For decades, Prince Philip has been the disciplinarian in the Royal Family, a man whose own record of selfless service was a benchmark to all those who later married into the House of Windsor. Being a royal spouse is a tricky negotiation into a difficult life — no wonder so few royal marriages survive. Soon his influence and wise presence will be gone for ever — and what then?
Shuffling about in the wings, like Quasimodo in the cathedral, lurks the shamed Duke of York. His disgrace is so total it seems unlikely he will ever grace a balcony or wear a military uniform in public again — let’s hope so, anyway.
And if Andrew thought he could rot quietly away, pottering around sweatless in his Windsor bolthole, think again. The Duke has always denied any wrongdoing and no criminal charges have ever been brought against him, but the trial of Ghislaine Maxwell in July will only drag him and his rackety past back into the public eye. And that is not good for royal business.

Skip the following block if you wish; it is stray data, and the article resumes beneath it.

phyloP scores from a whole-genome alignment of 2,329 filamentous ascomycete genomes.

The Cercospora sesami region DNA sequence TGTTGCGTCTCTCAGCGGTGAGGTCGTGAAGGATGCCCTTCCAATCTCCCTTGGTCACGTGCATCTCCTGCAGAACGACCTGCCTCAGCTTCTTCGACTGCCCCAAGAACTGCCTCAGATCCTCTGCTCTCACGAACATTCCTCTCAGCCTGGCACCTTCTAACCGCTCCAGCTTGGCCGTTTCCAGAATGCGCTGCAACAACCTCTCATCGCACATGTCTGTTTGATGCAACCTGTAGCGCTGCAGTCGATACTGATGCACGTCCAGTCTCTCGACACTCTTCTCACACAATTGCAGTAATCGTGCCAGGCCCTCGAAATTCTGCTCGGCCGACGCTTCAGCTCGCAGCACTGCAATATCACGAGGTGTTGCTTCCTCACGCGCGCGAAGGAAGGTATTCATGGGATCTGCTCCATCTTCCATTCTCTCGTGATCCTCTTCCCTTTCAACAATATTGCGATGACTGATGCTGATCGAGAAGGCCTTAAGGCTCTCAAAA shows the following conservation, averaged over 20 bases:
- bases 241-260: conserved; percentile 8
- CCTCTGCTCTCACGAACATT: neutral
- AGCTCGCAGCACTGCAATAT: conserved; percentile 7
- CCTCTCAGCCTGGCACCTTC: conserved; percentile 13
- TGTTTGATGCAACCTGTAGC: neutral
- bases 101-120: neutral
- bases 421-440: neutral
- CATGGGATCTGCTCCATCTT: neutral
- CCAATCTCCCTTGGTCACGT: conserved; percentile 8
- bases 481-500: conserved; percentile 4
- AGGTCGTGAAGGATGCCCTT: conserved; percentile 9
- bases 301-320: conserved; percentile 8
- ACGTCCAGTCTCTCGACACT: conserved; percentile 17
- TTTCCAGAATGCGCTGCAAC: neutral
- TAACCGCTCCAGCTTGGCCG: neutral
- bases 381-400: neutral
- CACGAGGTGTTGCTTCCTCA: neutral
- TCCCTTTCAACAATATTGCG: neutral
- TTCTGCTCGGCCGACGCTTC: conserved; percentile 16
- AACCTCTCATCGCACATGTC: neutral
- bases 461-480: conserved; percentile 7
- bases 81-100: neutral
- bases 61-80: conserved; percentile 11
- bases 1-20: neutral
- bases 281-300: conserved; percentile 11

There are struggling families on sink estates who enjoy only a fraction of the comforts and wealth that comes with being high-born, but who manage their affairs far better than the warring Windsors.
However, the royals might argue that at least they do not have to contend with the ongoing torment of The Crown. Peter Morgan’s Netflix series is watched globally by millions and is relentless in its depiction of the Royal Family as hard-hearted chisellers without a drop of kindness or a redeeming feature among them.
For decades, Prince Philip (pictured above) has been the disciplinarian in the Royal Family, a man whose own record of selfless service was a benchmark to all those who later married into the House of Windsor
And Harry and Meghan’s carefully curated victim narrative seeds nicely into this harvest of hate.
So this is where we find ourselves. The Windsors are being attacked from without and within, while each generation of royals only seem to dilute the magic that once entranced so many for so long.
God save the darling Queen, who hasn’t put a foot wrong since her coronation — it makes it particularly awful that the last years of her impeccable reign are shadowed by the antics of fools.
The Duke and Duchess of York have caused untold damage over the years, while the Duke and Duchess of Sussex are the new crack in the royal vase — letting the light in and casting an unflattering glow on everyone, including themselves.
Can’t they see that each new utterance or publicity stunt or TV interview — just ask Princess Diana or Prince Andrew — only makes matters worse in the long run? And that most people love and respect the Queen and don’t like to see her being belittled in such a manner?